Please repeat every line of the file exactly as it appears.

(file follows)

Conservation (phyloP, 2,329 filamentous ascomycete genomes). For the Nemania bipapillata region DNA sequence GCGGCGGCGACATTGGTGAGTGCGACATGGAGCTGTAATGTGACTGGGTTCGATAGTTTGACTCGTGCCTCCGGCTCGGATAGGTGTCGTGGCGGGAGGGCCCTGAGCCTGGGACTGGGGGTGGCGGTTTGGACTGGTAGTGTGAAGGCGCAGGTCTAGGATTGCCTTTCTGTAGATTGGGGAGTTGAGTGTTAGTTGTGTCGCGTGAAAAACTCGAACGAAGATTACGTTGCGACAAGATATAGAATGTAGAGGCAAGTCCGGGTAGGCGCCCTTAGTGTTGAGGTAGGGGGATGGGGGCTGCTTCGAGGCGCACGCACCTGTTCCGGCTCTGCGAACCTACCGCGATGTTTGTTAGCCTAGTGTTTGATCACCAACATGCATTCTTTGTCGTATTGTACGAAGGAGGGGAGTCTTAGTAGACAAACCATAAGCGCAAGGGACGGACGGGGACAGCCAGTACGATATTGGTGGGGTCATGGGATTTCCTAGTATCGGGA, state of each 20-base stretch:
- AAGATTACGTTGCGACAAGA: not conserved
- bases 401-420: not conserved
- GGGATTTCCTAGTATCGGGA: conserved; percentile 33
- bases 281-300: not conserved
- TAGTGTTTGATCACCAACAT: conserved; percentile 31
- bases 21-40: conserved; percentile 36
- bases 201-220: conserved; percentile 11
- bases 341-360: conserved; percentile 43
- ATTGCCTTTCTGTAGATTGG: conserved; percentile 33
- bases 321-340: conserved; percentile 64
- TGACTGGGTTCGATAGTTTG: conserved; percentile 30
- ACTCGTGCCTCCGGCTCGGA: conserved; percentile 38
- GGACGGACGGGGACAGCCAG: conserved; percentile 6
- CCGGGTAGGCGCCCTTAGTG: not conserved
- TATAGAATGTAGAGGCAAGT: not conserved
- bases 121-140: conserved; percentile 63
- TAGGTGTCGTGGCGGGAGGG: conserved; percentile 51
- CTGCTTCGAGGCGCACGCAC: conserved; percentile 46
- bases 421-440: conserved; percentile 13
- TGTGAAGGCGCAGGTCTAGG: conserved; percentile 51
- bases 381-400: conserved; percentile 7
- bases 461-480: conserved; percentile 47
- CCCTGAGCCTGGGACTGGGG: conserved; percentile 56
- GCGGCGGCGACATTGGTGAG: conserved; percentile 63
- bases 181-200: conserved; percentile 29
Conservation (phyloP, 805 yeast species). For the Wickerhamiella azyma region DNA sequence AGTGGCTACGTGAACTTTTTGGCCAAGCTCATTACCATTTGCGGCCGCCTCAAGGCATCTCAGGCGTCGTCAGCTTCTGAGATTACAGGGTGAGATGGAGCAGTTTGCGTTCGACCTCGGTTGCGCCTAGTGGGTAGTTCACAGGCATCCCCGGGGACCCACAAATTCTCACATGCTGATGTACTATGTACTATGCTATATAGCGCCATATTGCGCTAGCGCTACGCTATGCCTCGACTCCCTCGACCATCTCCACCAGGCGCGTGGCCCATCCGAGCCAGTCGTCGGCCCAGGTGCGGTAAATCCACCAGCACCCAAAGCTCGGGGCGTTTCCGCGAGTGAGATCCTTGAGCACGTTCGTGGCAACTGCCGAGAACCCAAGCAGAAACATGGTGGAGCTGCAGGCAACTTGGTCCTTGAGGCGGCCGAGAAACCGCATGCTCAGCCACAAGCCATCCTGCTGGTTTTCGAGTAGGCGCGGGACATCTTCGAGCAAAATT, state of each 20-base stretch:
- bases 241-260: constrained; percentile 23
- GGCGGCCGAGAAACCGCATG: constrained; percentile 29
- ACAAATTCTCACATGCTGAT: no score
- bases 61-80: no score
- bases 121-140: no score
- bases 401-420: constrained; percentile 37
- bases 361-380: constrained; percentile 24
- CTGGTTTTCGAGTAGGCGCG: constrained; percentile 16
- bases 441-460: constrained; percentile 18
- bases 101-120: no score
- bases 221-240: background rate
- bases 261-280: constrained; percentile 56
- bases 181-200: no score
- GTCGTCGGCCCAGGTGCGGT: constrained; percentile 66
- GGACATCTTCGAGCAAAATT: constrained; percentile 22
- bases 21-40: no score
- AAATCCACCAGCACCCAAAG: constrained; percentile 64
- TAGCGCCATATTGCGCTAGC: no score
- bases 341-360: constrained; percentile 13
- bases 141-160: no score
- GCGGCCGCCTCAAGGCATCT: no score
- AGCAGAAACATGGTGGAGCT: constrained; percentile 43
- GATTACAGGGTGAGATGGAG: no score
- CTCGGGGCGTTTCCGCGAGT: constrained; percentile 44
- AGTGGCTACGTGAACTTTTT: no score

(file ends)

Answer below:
Conservation (phyloP, 2,329 filamentous ascomycete genomes). For the Nemania bipapillata region DNA sequence GCGGCGGCGACATTGGTGAGTGCGACATGGAGCTGTAATGTGACTGGGTTCGATAGTTTGACTCGTGCCTCCGGCTCGGATAGGTGTCGTGGCGGGAGGGCCCTGAGCCTGGGACTGGGGGTGGCGGTTTGGACTGGTAGTGTGAAGGCGCAGGTCTAGGATTGCCTTTCTGTAGATTGGGGAGTTGAGTGTTAGTTGTGTCGCGTGAAAAACTCGAACGAAGATTACGTTGCGACAAGATATAGAATGTAGAGGCAAGTCCGGGTAGGCGCCCTTAGTGTTGAGGTAGGGGGATGGGGGCTGCTTCGAGGCGCACGCACCTGTTCCGGCTCTGCGAACCTACCGCGATGTTTGTTAGCCTAGTGTTTGATCACCAACATGCATTCTTTGTCGTATTGTACGAAGGAGGGGAGTCTTAGTAGACAAACCATAAGCGCAAGGGACGGACGGGGACAGCCAGTACGATATTGGTGGGGTCATGGGATTTCCTAGTATCGGGA, state of each 20-base stretch:
- AAGATTACGTTGCGACAAGA: not conserved
- bases 401-420: not conserved
- GGGATTTCCTAGTATCGGGA: conserved; percentile 33
- bases 281-300: not conserved
- TAGTGTTTGATCACCAACAT: conserved; percentile 31
- bases 21-40: conserved; percentile 36
- bases 201-220: conserved; percentile 11
- bases 341-360: conserved; percentile 43
- ATTGCCTTTCTGTAGATTGG: conserved; percentile 33
- bases 321-340: conserved; percentile 64
- TGACTGGGTTCGATAGTTTG: conserved; percentile 30
- ACTCGTGCCTCCGGCTCGGA: conserved; percentile 38
- GGACGGACGGGGACAGCCAG: conserved; percentile 6
- CCGGGTAGGCGCCCTTAGTG: not conserved
- TATAGAATGTAGAGGCAAGT: not conserved
- bases 121-140: conserved; percentile 63
- TAGGTGTCGTGGCGGGAGGG: conserved; percentile 51
- CTGCTTCGAGGCGCACGCAC: conserved; percentile 46
- bases 421-440: conserved; percentile 13
- TGTGAAGGCGCAGGTCTAGG: conserved; percentile 51
- bases 381-400: conserved; percentile 7
- bases 461-480: conserved; percentile 47
- CCCTGAGCCTGGGACTGGGG: conserved; percentile 56
- GCGGCGGCGACATTGGTGAG: conserved; percentile 63
- bases 181-200: conserved; percentile 29
Conservation (phyloP, 805 yeast species). For the Wickerhamiella azyma region DNA sequence AGTGGCTACGTGAACTTTTTGGCCAAGCTCATTACCATTTGCGGCCGCCTCAAGGCATCTCAGGCGTCGTCAGCTTCTGAGATTACAGGGTGAGATGGAGCAGTTTGCGTTCGACCTCGGTTGCGCCTAGTGGGTAGTTCACAGGCATCCCCGGGGACCCACAAATTCTCACATGCTGATGTACTATGTACTATGCTATATAGCGCCATATTGCGCTAGCGCTACGCTATGCCTCGACTCCCTCGACCATCTCCACCAGGCGCGTGGCCCATCCGAGCCAGTCGTCGGCCCAGGTGCGGTAAATCCACCAGCACCCAAAGCTCGGGGCGTTTCCGCGAGTGAGATCCTTGAGCACGTTCGTGGCAACTGCCGAGAACCCAAGCAGAAACATGGTGGAGCTGCAGGCAACTTGGTCCTTGAGGCGGCCGAGAAACCGCATGCTCAGCCACAAGCCATCCTGCTGGTTTTCGAGTAGGCGCGGGACATCTTCGAGCAAAATT, state of each 20-base stretch:
- bases 241-260: constrained; percentile 23
- GGCGGCCGAGAAACCGCATG: constrained; percentile 29
- ACAAATTCTCACATGCTGAT: no score
- bases 61-80: no score
- bases 121-140: no score
- bases 401-420: constrained; percentile 37
- bases 361-380: constrained; percentile 24
- CTGGTTTTCGAGTAGGCGCG: constrained; percentile 16
- bases 441-460: constrained; percentile 18
- bases 101-120: no score
- bases 221-240: background rate
- bases 261-280: constrained; percentile 56
- bases 181-200: no score
- GTCGTCGGCCCAGGTGCGGT: constrained; percentile 66
- GGACATCTTCGAGCAAAATT: constrained; percentile 22
- bases 21-40: no score
- AAATCCACCAGCACCCAAAG: constrained; percentile 64
- TAGCGCCATATTGCGCTAGC: no score
- bases 341-360: constrained; percentile 13
- bases 141-160: no score
- GCGGCCGCCTCAAGGCATCT: no score
- AGCAGAAACATGGTGGAGCT: constrained; percentile 43
- GATTACAGGGTGAGATGGAG: no score
- CTCGGGGCGTTTCCGCGAGT: constrained; percentile 44
- AGTGGCTACGTGAACTTTTT: no score